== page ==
OK, nothing revolutionary here. Many of you may have done cases like this. But, maybe some haven’t.
Patient is a 90 y.o. male. He broke a big chunk of porcelain off a screw-retained 3-unit bridge, #19 – 21. The fracture was on #21, taking most of the facial and mesial porcelain off. This left what would be a big food trap on the mesial of #21, not to mention rather unsightly metal exposure in a semi-cosmetic area of the smile.
I discussed options with the patient, which included:
- No treatment.
- New 3-unit bridge.
- Repair with an “over-crown.”
Together, we decided a repair was a conservative approach. I explained that the worst thing that could happen is it didn’t work, and we’d be back where we started. Then, I winked at him and said, “But, it will work.” I’ve done these before with no failures to date.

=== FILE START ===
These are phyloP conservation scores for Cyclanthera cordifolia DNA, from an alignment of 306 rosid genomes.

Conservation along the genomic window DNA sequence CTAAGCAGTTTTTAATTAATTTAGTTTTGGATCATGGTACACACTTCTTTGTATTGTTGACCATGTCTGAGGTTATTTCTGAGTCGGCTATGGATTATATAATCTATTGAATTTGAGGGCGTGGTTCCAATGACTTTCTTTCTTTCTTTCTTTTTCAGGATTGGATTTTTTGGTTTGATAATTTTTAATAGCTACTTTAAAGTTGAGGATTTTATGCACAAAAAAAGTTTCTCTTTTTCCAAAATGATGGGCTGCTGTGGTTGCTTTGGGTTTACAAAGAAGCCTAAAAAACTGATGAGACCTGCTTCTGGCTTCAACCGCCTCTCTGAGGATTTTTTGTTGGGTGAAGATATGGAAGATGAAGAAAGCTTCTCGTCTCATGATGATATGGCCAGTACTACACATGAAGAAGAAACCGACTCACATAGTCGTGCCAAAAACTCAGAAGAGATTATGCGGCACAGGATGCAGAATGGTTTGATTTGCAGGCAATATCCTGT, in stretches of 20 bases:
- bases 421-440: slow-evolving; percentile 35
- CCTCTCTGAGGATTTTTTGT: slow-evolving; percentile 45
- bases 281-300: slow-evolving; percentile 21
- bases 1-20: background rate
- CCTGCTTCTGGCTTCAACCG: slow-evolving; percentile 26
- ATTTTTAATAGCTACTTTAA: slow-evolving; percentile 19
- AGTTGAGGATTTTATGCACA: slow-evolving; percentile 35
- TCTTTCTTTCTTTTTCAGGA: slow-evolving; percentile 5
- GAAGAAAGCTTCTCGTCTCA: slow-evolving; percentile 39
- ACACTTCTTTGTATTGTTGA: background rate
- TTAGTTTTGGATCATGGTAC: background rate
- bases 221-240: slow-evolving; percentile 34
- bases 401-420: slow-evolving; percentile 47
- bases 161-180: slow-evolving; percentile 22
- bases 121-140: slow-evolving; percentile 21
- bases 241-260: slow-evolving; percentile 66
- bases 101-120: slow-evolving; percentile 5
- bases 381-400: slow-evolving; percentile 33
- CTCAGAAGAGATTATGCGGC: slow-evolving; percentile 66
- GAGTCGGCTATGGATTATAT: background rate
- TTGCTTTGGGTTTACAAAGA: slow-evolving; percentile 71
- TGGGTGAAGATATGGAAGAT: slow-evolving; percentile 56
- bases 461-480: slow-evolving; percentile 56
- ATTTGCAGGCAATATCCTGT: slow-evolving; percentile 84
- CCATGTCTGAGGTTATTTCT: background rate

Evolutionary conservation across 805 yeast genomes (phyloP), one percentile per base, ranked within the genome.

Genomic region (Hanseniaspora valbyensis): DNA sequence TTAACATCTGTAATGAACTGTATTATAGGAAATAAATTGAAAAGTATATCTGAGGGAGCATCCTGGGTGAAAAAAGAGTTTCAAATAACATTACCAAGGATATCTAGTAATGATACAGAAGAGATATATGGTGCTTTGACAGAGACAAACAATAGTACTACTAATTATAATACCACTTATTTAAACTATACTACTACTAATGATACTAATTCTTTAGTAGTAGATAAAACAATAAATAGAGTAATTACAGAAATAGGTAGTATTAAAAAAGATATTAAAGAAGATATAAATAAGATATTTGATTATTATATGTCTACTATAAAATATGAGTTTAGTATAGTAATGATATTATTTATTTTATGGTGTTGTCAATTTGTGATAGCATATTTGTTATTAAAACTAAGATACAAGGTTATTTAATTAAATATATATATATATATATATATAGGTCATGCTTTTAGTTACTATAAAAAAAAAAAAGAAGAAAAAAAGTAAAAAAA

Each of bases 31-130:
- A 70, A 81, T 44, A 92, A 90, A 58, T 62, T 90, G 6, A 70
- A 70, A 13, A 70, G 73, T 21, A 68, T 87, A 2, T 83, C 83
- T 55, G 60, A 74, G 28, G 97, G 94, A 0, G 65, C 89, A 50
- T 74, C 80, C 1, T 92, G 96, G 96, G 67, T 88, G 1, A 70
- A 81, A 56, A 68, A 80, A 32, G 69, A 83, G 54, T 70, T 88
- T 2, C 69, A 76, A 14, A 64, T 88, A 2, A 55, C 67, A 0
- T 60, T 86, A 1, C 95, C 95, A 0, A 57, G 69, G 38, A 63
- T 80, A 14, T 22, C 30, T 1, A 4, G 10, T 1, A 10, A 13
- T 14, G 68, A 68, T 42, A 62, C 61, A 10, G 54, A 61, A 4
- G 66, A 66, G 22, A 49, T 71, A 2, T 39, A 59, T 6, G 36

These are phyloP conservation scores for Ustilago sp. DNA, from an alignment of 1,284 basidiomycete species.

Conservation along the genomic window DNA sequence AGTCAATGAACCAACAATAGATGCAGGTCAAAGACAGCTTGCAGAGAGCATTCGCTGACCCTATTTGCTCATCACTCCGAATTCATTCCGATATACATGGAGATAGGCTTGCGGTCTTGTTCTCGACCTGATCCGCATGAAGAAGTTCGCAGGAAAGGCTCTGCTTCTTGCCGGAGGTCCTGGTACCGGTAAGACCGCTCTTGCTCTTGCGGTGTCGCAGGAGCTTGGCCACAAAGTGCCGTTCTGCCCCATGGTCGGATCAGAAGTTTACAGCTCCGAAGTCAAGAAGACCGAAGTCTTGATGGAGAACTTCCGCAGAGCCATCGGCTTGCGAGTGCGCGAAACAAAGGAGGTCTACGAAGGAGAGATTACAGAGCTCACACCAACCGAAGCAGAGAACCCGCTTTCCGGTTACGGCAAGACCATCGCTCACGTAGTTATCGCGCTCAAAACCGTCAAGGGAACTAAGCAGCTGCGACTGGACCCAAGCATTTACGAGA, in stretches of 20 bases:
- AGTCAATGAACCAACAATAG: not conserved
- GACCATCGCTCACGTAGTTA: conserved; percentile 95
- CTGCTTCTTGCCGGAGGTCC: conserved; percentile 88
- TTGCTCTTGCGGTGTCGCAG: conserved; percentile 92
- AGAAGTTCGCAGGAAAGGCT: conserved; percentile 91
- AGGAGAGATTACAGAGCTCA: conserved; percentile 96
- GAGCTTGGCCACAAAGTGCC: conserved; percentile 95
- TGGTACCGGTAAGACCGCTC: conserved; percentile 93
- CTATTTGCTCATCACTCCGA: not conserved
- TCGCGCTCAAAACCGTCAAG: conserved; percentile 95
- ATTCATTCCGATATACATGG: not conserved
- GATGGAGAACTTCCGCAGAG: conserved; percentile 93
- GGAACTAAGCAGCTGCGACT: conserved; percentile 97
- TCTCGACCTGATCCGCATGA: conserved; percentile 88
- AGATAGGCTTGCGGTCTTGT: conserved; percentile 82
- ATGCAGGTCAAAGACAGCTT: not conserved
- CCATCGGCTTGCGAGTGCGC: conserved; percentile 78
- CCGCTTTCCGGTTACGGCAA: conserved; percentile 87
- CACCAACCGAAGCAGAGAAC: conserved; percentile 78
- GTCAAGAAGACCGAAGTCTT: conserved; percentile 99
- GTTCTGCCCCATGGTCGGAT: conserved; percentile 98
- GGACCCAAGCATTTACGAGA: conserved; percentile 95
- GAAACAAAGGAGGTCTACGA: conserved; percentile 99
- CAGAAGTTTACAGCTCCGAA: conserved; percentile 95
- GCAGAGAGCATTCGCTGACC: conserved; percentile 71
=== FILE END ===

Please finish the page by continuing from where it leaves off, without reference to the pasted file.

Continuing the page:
I prepped the abutment, removing most, but not all, of the porcelain. Imagine a 3/4-crown prep with the open side facing the connector to the pontic. I just prepped to create a path of draw and enough room for an all-ceramic (porcelain fused to zirconia) restoration.
I forgot to get a pre-op photo, so what you’ll see here starts after I prepped it.
That’s it! Nothing complicated. A nice conservative service for a long-time, very nice 90 y.o. patient (who you would think is in his 70s).